[Marxism] Cuba's Rap Vanguard Reaches Beyond the Party Line (NYT)

Walter Lippmann walterlx at earthlink.net
Fri Dec 15 18:18:30 MST 2006


There's been an improvement in some of the media coverage of Cuba
since Fidel went out on sick leave. Both the Wall Street Journal,
despite its notoriously hostile editorial line, and the New York
Times have begun to improve their coverage. This is one positive
example in today's paper. Read it and pass this one if you will.

How does a society with a one-party political system where open
expression of divergent viewpoints rarely occurs in the media, 
deal with the social conflicts and contradictions which exist in
the country? One way is through opening up space in the cultural
arena. Movies and music have long been vehicles through which we
see societal tensions taken up. Two recent books also provide us
with additional material on these topics: Robin D. Moore's MUSIC
AND REVOLUTION: Cultural Change in Socialist Cuba, and, even more
so, Sujatha Fernandes CUBA REPRESENT! Cuban Arts, State Power and
the Making of New Revolutionary Cultures (Duke University Press)
are worth looking at, especially the second. An Indian woman who
lived in Australia, travelled to Cuba where she studied, worked
and performed hip-hop on the island, and writes about it with 
enthusiasm and a close ear for the genre's nuances.

Background on Sujatha Fernandez from March 2001:
http://groups.yahoo.com/group/CubaNews/message/1899

Film and Power in Cuba (2003)
http://groups.yahoo.com/group/CubaNews/message/21760

Is Rap occupying its rightful place in Cuban life?
http://www.walterlippmann.com/docs023.html

AMAZON.COM on Sujatha Fernandez's book:
http://masl.to/?K2245206E
====================================================================

THE NEW YORK TIMES
Havana Journal

PHOTOGRAPHS:
http://www.walterlippmann.com/docs1035.html

Cuba’s Rap Vanguard Reaches Beyond the Party Line 
 
PHOTO CAPTION:
The rappers Bian Rodríguez Gala, second from left, and Aldo Rodríguez
Baquero, right, of Los Aldeanos.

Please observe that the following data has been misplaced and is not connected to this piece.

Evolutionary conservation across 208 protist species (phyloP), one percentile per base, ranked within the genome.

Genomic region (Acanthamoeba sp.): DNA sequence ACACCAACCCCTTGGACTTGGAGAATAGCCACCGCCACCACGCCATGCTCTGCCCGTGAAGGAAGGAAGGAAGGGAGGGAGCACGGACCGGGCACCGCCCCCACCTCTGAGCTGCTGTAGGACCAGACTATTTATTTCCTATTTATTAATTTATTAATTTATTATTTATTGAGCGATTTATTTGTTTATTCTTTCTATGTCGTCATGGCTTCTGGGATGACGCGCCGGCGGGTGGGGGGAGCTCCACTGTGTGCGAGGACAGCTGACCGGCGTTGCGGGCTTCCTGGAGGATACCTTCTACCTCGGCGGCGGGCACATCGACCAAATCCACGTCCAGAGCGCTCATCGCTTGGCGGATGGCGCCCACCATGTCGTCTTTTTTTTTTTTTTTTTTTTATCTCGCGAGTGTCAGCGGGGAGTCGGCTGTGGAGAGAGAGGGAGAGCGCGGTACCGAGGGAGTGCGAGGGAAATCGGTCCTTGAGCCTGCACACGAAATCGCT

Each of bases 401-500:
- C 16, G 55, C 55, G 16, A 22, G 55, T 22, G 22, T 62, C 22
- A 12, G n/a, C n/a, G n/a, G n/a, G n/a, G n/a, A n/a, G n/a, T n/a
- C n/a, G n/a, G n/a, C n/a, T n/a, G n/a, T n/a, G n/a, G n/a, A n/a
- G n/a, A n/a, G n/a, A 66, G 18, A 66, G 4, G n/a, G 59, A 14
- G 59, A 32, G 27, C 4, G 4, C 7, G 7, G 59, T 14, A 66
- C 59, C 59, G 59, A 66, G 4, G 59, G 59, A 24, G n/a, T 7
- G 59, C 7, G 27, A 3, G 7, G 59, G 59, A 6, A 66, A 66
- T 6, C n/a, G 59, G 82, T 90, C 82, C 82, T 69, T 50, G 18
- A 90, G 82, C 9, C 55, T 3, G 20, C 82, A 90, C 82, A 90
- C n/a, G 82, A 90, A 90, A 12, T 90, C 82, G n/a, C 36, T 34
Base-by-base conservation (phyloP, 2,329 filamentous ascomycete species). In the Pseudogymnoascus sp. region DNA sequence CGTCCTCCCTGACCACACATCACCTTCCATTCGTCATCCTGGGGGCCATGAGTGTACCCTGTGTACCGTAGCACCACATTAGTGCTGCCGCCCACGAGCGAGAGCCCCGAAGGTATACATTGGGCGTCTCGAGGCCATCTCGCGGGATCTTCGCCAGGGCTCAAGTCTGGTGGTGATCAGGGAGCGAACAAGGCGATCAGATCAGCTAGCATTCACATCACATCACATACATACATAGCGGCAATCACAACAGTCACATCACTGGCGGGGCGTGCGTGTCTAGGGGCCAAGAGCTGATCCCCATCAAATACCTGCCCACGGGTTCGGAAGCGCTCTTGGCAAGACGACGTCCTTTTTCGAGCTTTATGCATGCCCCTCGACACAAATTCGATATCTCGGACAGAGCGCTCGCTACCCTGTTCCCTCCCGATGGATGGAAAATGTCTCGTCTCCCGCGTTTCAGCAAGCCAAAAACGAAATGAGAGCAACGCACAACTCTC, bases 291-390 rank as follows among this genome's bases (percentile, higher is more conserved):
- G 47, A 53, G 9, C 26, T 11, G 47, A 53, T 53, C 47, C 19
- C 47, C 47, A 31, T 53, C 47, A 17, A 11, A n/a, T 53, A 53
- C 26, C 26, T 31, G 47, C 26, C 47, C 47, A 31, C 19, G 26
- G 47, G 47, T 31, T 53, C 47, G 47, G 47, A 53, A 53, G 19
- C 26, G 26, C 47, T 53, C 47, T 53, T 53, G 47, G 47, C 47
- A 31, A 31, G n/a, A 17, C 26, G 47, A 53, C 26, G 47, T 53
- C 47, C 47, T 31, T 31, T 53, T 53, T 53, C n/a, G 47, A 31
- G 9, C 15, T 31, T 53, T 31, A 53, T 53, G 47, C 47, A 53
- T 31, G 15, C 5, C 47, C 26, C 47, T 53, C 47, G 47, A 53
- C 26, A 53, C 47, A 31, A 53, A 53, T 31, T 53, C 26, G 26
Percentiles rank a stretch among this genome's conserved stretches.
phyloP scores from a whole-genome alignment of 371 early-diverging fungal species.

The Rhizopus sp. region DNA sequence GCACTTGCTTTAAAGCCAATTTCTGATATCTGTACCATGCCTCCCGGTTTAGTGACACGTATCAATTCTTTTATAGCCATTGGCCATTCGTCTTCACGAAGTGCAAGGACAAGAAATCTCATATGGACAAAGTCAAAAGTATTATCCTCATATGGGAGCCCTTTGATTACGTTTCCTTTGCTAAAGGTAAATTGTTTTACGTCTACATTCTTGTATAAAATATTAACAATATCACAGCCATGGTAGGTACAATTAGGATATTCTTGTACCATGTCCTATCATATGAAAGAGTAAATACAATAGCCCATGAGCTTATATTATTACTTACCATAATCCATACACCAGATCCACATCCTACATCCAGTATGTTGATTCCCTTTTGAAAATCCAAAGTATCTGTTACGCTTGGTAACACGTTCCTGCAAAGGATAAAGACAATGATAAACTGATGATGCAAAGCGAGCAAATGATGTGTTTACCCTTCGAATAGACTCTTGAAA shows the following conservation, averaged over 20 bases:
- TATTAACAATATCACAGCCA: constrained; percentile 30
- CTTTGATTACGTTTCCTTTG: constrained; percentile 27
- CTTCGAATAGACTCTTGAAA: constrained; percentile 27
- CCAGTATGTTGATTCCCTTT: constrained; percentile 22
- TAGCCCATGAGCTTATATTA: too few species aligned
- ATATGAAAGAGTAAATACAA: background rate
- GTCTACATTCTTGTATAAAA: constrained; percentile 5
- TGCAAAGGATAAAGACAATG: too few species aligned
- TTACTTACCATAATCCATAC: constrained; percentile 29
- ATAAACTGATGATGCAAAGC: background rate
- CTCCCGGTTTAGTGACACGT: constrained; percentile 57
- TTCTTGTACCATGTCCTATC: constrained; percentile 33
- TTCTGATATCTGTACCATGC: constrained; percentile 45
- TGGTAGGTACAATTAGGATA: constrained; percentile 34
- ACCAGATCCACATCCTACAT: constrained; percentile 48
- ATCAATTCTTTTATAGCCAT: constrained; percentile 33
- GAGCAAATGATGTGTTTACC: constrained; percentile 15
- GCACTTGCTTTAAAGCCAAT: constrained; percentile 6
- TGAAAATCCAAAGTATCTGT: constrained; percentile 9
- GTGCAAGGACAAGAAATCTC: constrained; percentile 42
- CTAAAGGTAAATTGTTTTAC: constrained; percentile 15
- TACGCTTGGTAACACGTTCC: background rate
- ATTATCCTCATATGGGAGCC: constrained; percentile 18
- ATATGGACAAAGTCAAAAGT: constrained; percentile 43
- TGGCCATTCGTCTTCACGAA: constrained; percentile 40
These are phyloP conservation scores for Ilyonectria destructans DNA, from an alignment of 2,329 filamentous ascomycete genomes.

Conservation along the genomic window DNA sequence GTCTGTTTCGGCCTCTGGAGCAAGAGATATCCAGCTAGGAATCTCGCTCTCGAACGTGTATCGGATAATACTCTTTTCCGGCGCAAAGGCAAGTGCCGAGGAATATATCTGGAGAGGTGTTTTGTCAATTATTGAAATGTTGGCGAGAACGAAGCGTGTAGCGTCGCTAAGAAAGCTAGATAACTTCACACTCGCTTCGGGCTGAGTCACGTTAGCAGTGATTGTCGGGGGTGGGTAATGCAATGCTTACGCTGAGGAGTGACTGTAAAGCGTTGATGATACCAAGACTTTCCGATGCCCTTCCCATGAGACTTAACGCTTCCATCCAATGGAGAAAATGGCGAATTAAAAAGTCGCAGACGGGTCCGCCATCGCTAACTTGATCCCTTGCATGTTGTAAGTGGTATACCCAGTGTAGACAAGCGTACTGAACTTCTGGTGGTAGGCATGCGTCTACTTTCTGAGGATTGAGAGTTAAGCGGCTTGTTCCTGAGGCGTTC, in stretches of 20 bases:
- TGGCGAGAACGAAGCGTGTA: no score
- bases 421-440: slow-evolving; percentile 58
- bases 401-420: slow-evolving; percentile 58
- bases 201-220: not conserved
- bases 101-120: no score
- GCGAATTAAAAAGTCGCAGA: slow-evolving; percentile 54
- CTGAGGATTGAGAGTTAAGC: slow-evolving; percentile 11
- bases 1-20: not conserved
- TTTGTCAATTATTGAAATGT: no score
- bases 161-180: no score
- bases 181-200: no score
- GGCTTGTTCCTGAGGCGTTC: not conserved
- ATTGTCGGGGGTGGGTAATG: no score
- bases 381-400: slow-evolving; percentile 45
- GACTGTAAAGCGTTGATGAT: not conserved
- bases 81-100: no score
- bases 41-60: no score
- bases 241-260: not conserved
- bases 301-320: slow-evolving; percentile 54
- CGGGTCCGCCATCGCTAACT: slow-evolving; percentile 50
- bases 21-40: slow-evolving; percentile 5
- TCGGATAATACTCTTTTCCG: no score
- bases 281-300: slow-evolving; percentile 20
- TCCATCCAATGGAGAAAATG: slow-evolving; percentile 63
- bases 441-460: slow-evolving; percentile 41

By MARC LACEY Published: December 15, 2006

HAVANA — In a country like Cuba, where the state has its hand in just
about everything, it is perhaps not surprising that there is a
governmental body that concerns itself with rap music.

Cheri Dalton, an American exile who goes by the name Nehanda Abiodun,
has been working with Cuban rappers to promote their music.

Alarmed by the number of young people in baggy clothing and
ill-aligned baseball caps rapping around the island, the government
created the Cuban Rap Agency four years ago to bring rebellious
rhymers into the fold.

The person chosen to lead the agency was Susana García Amaros, 46,
who studied Latin American literature at the University of Havana,
specializing in the writings of Afro-Cubans. She said that when
officials from the Ministry of Culture approached her for the job she
told them that she was not a rap expert. But she said she appreciated
the music and its underlying messages.

“Rap is a form of battle,” she said. “It’s a way of protesting for a
section of the population. It has force. It’s not just the beat — the
boom, boom, boom — it’s the lyrics.”

The rap agency became a co-sponsor of an annual hip-hop festival that
began in 1994, and it started promoting rappers and helping them to
produce occasional albums. But only artists whose rap does not veer
too much from the party line qualify for the government aid.

“We don’t have songs on a record that speak badly of the revolution,”
Ms. García Amaros said on a recent day. “That doesn’t make sense.”

Not surprisingly, most rappers, who are by definition a rebellious
lot, are averse to joining forces with the government, even as they
struggle to spread their rhymes on their own. Only nine groups are
working with the agency. Of the remaining 500 or more across the
island, some voice discontent with Cuban society in language that is
as blunt as the accompanying beat is loud.

“We are not in agreement with any political system, the one here or
the one you have,” said Aldo Rodríguez Baquero, 23, who teams up with
his friend Bian Rodríguez Gala in a popular group called Los
Aldeanos, or The Villagers. “We want liberty and freedom.”

While rap appeals to just a subset of Cuba’s youngsters, many of the
five million Cubans under the age of 30 similarly question the
system.